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Source: Lidl 

The research follows the launch by Lidl of its own range of labelling in 2019

More than two thirds of people want clear production method labelling on meat and dairy products, a new survey of UK consumers has revealed.

Of 1,990 people polled last month by Opinium on behalf of international farm animal welfare charity Compassion in World farming, some 68% agreed that labels should show the conditions animals had been reared in.

Only 14% did not agree and a further 18% answered ‘don’t know’, the research showed.

The findings coincide with the close of Defra’s call for evidence on method of production (MOP) labelling today.

“These poll results demonstrate that the overwhelming majority of British people want clear labelling showing how their meat and dairy was produced, in the same way that eggs are now labelled with the method of production,” said Nick Palmer, the charity’s head.

“Compassion in World Farming has been calling on Defra to provide MOP labelling for some time and these results show that the British public would welcome seeing more information on their meat and dairy that tells them how the animals were reared.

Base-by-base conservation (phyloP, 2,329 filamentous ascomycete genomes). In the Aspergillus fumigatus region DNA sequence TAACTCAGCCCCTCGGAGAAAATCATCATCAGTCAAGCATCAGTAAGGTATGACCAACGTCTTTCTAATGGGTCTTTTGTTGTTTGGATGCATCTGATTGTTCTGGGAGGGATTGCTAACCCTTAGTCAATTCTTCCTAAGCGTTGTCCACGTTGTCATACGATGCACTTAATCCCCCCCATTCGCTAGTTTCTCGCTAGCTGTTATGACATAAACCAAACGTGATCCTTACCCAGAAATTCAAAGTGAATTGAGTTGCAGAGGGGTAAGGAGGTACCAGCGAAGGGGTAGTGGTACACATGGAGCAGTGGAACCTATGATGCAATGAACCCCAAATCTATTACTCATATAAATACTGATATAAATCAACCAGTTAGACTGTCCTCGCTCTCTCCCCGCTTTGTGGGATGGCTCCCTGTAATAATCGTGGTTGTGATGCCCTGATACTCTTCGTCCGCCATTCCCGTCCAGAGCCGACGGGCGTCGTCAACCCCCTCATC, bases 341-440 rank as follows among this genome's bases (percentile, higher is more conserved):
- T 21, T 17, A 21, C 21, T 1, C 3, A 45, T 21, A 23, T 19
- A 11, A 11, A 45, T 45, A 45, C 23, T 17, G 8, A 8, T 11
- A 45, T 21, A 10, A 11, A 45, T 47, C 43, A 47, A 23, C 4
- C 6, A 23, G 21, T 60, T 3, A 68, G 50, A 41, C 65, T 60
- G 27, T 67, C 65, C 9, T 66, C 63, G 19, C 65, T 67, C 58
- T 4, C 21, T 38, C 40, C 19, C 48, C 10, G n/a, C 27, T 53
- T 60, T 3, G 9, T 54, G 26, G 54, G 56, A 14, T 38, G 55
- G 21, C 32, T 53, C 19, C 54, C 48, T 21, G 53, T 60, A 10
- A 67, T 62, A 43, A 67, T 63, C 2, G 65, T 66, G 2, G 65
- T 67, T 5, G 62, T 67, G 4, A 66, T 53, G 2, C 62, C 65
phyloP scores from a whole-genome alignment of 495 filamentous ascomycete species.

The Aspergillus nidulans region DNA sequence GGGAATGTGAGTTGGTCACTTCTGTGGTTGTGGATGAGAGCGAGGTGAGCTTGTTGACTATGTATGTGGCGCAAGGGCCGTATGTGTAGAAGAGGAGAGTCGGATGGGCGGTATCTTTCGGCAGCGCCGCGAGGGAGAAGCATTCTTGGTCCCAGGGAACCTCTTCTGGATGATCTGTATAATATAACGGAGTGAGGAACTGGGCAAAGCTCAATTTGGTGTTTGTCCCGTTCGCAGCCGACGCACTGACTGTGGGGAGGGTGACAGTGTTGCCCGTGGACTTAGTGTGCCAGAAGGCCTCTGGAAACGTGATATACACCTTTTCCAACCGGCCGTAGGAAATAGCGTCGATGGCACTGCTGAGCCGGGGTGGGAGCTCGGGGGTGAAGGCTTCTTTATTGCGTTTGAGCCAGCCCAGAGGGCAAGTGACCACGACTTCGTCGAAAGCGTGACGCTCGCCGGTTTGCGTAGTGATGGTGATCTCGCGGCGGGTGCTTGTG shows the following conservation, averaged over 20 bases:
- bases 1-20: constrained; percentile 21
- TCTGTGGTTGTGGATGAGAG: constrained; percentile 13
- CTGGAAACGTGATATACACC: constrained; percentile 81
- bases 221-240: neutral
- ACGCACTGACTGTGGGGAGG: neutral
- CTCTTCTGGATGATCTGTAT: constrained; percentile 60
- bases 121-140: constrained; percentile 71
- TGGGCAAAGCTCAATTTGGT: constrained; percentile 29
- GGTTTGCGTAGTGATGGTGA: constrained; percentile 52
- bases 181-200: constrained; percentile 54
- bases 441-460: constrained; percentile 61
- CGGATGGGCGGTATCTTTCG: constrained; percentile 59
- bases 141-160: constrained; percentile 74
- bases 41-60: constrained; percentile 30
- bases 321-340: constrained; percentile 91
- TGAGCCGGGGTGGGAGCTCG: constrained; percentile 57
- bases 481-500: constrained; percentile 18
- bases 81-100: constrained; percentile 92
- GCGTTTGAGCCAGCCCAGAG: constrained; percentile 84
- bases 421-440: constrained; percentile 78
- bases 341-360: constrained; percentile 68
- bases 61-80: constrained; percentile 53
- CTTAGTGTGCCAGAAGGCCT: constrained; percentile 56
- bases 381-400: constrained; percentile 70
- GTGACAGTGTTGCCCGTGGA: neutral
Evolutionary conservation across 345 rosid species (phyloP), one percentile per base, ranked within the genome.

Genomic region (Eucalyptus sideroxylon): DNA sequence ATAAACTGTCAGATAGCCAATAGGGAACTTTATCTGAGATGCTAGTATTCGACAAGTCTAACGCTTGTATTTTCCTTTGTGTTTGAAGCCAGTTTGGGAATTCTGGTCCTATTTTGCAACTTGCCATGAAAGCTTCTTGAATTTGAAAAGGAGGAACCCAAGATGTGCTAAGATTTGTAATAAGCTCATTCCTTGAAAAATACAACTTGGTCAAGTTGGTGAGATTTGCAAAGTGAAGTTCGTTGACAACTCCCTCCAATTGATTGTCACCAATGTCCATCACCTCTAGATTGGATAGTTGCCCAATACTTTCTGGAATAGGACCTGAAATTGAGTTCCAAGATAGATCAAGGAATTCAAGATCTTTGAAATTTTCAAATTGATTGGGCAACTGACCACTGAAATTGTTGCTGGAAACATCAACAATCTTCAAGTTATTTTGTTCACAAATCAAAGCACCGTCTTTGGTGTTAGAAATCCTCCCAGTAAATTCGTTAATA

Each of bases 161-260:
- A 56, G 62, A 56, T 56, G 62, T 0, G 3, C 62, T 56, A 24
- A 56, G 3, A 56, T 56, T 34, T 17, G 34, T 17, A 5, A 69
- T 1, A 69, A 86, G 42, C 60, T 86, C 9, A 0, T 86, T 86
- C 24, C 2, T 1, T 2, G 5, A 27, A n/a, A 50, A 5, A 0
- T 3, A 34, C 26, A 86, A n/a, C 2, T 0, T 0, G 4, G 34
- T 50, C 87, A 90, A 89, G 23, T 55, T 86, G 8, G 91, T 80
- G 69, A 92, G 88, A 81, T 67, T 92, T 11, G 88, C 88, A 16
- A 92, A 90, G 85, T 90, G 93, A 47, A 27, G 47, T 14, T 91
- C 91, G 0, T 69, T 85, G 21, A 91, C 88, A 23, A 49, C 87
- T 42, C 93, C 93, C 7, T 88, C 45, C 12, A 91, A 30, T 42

Why are Lidl’s new method of production meat labels proving controversial?

“We now urge Defra to act on these results and to ensure that MOP labelling is extended to meat and dairy products.”

Proposals for the introduction of method of production labelling have been floated on a number of occasions over the past five years.

In 2018, French supermarket giant Casino teamed up with Compassion in World Farming to launch the country’s first method of production labelling scheme.

Lidl followed suit in 2019, becoming the first supermarket in the UK to carry method of production labelling on its fresh meat products, after launching a trial on packs of fresh chicken.

The retailer consulted with Red Tractor, Compassion in World Farming, RSPCA and the NFU on its labels, but critics argued that production standards were complex and nuanced and warned they couldn’t be “neatly divided into categories”.